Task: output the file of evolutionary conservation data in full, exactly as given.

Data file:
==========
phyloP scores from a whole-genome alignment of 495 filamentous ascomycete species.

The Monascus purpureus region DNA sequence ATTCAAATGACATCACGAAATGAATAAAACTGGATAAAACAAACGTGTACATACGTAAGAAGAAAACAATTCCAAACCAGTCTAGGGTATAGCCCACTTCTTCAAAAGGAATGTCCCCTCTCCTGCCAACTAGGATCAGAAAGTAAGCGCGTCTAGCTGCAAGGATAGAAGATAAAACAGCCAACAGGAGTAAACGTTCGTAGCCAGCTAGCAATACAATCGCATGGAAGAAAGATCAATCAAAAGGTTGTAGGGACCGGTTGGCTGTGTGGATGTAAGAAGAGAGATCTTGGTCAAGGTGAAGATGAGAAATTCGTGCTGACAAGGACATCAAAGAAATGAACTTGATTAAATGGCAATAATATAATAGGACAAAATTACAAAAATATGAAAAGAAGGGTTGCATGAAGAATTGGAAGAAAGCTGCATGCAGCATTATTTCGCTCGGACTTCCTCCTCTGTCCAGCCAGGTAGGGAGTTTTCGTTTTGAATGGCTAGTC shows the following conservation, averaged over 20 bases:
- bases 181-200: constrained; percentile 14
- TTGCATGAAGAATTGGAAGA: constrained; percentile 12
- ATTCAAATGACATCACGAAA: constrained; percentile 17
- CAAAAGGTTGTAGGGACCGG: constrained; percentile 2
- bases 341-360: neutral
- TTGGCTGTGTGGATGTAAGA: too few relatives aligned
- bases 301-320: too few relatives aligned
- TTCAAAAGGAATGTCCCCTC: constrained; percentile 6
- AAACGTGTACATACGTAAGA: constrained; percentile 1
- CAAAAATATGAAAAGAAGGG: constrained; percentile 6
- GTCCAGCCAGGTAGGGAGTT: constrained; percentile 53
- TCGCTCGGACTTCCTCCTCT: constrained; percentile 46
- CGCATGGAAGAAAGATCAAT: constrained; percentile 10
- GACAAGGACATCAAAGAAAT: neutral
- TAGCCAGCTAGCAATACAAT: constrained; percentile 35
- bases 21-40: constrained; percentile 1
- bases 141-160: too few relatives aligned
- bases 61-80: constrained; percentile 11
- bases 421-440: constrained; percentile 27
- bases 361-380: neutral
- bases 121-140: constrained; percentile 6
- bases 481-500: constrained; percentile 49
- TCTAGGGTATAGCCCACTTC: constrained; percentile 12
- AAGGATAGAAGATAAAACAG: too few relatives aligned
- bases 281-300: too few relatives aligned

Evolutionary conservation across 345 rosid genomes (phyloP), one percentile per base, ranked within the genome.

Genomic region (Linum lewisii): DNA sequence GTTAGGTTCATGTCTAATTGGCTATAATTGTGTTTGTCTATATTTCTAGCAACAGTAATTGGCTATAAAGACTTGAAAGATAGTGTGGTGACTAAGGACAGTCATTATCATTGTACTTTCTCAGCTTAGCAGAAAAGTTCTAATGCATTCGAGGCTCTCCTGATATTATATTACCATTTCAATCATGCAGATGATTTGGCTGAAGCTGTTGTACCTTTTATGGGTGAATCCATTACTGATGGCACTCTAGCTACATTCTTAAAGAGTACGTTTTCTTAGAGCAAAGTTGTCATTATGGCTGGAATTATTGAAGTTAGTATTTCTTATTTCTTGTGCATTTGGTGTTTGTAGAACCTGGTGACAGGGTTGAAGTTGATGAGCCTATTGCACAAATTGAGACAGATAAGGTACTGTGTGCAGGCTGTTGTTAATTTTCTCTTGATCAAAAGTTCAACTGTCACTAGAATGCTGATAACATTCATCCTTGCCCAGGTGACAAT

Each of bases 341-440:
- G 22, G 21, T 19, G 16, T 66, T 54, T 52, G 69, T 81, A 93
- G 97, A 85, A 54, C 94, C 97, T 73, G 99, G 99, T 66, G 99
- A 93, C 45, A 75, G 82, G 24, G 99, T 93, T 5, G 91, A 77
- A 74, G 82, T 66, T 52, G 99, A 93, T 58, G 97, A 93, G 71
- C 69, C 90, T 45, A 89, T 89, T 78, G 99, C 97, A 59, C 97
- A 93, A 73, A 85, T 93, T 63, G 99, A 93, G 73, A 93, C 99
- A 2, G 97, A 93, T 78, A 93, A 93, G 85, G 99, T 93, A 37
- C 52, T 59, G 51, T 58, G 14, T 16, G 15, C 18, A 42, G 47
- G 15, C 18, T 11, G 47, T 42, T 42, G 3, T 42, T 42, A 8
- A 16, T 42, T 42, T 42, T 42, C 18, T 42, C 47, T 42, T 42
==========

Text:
phyloP scores from a whole-genome alignment of 495 filamentous ascomycete species.

The Monascus purpureus region DNA sequence ATTCAAATGACATCACGAAATGAATAAAACTGGATAAAACAAACGTGTACATACGTAAGAAGAAAACAATTCCAAACCAGTCTAGGGTATAGCCCACTTCTTCAAAAGGAATGTCCCCTCTCCTGCCAACTAGGATCAGAAAGTAAGCGCGTCTAGCTGCAAGGATAGAAGATAAAACAGCCAACAGGAGTAAACGTTCGTAGCCAGCTAGCAATACAATCGCATGGAAGAAAGATCAATCAAAAGGTTGTAGGGACCGGTTGGCTGTGTGGATGTAAGAAGAGAGATCTTGGTCAAGGTGAAGATGAGAAATTCGTGCTGACAAGGACATCAAAGAAATGAACTTGATTAAATGGCAATAATATAATAGGACAAAATTACAAAAATATGAAAAGAAGGGTTGCATGAAGAATTGGAAGAAAGCTGCATGCAGCATTATTTCGCTCGGACTTCCTCCTCTGTCCAGCCAGGTAGGGAGTTTTCGTTTTGAATGGCTAGTC shows the following conservation, averaged over 20 bases:
- bases 181-200: constrained; percentile 14
- TTGCATGAAGAATTGGAAGA: constrained; percentile 12
- ATTCAAATGACATCACGAAA: constrained; percentile 17
- CAAAAGGTTGTAGGGACCGG: constrained; percentile 2
- bases 341-360: neutral
- TTGGCTGTGTGGATGTAAGA: too few relatives aligned
- bases 301-320: too few relatives aligned
- TTCAAAAGGAATGTCCCCTC: constrained; percentile 6
- AAACGTGTACATACGTAAGA: constrained; percentile 1
- CAAAAATATGAAAAGAAGGG: constrained; percentile 6
- GTCCAGCCAGGTAGGGAGTT: constrained; percentile 53
- TCGCTCGGACTTCCTCCTCT: constrained; percentile 46
- CGCATGGAAGAAAGATCAAT: constrained; percentile 10
- GACAAGGACATCAAAGAAAT: neutral
- TAGCCAGCTAGCAATACAAT: constrained; percentile 35
- bases 21-40: constrained; percentile 1
- bases 141-160: too few relatives aligned
- bases 61-80: constrained; percentile 11
- bases 421-440: constrained; percentile 27
- bases 361-380: neutral
- bases 121-140: constrained; percentile 6
- bases 481-500: constrained; percentile 49
- TCTAGGGTATAGCCCACTTC: constrained; percentile 12
- AAGGATAGAAGATAAAACAG: too few relatives aligned
- bases 281-300: too few relatives aligned

Evolutionary conservation across 345 rosid genomes (phyloP), one percentile per base, ranked within the genome.

Genomic region (Linum lewisii): DNA sequence GTTAGGTTCATGTCTAATTGGCTATAATTGTGTTTGTCTATATTTCTAGCAACAGTAATTGGCTATAAAGACTTGAAAGATAGTGTGGTGACTAAGGACAGTCATTATCATTGTACTTTCTCAGCTTAGCAGAAAAGTTCTAATGCATTCGAGGCTCTCCTGATATTATATTACCATTTCAATCATGCAGATGATTTGGCTGAAGCTGTTGTACCTTTTATGGGTGAATCCATTACTGATGGCACTCTAGCTACATTCTTAAAGAGTACGTTTTCTTAGAGCAAAGTTGTCATTATGGCTGGAATTATTGAAGTTAGTATTTCTTATTTCTTGTGCATTTGGTGTTTGTAGAACCTGGTGACAGGGTTGAAGTTGATGAGCCTATTGCACAAATTGAGACAGATAAGGTACTGTGTGCAGGCTGTTGTTAATTTTCTCTTGATCAAAAGTTCAACTGTCACTAGAATGCTGATAACATTCATCCTTGCCCAGGTGACAAT

Each of bases 341-440:
- G 22, G 21, T 19, G 16, T 66, T 54, T 52, G 69, T 81, A 93
- G 97, A 85, A 54, C 94, C 97, T 73, G 99, G 99, T 66, G 99
- A 93, C 45, A 75, G 82, G 24, G 99, T 93, T 5, G 91, A 77
- A 74, G 82, T 66, T 52, G 99, A 93, T 58, G 97, A 93, G 71
- C 69, C 90, T 45, A 89, T 89, T 78, G 99, C 97, A 59, C 97
- A 93, A 73, A 85, T 93, T 63, G 99, A 93, G 73, A 93, C 99
- A 2, G 97, A 93, T 78, A 93, A 93, G 85, G 99, T 93, A 37
- C 52, T 59, G 51, T 58, G 14, T 16, G 15, C 18, A 42, G 47
- G 15, C 18, T 11, G 47, T 42, T 42, G 3, T 42, T 42, A 8
- A 16, T 42, T 42, T 42, T 42, C 18, T 42, C 47, T 42, T 42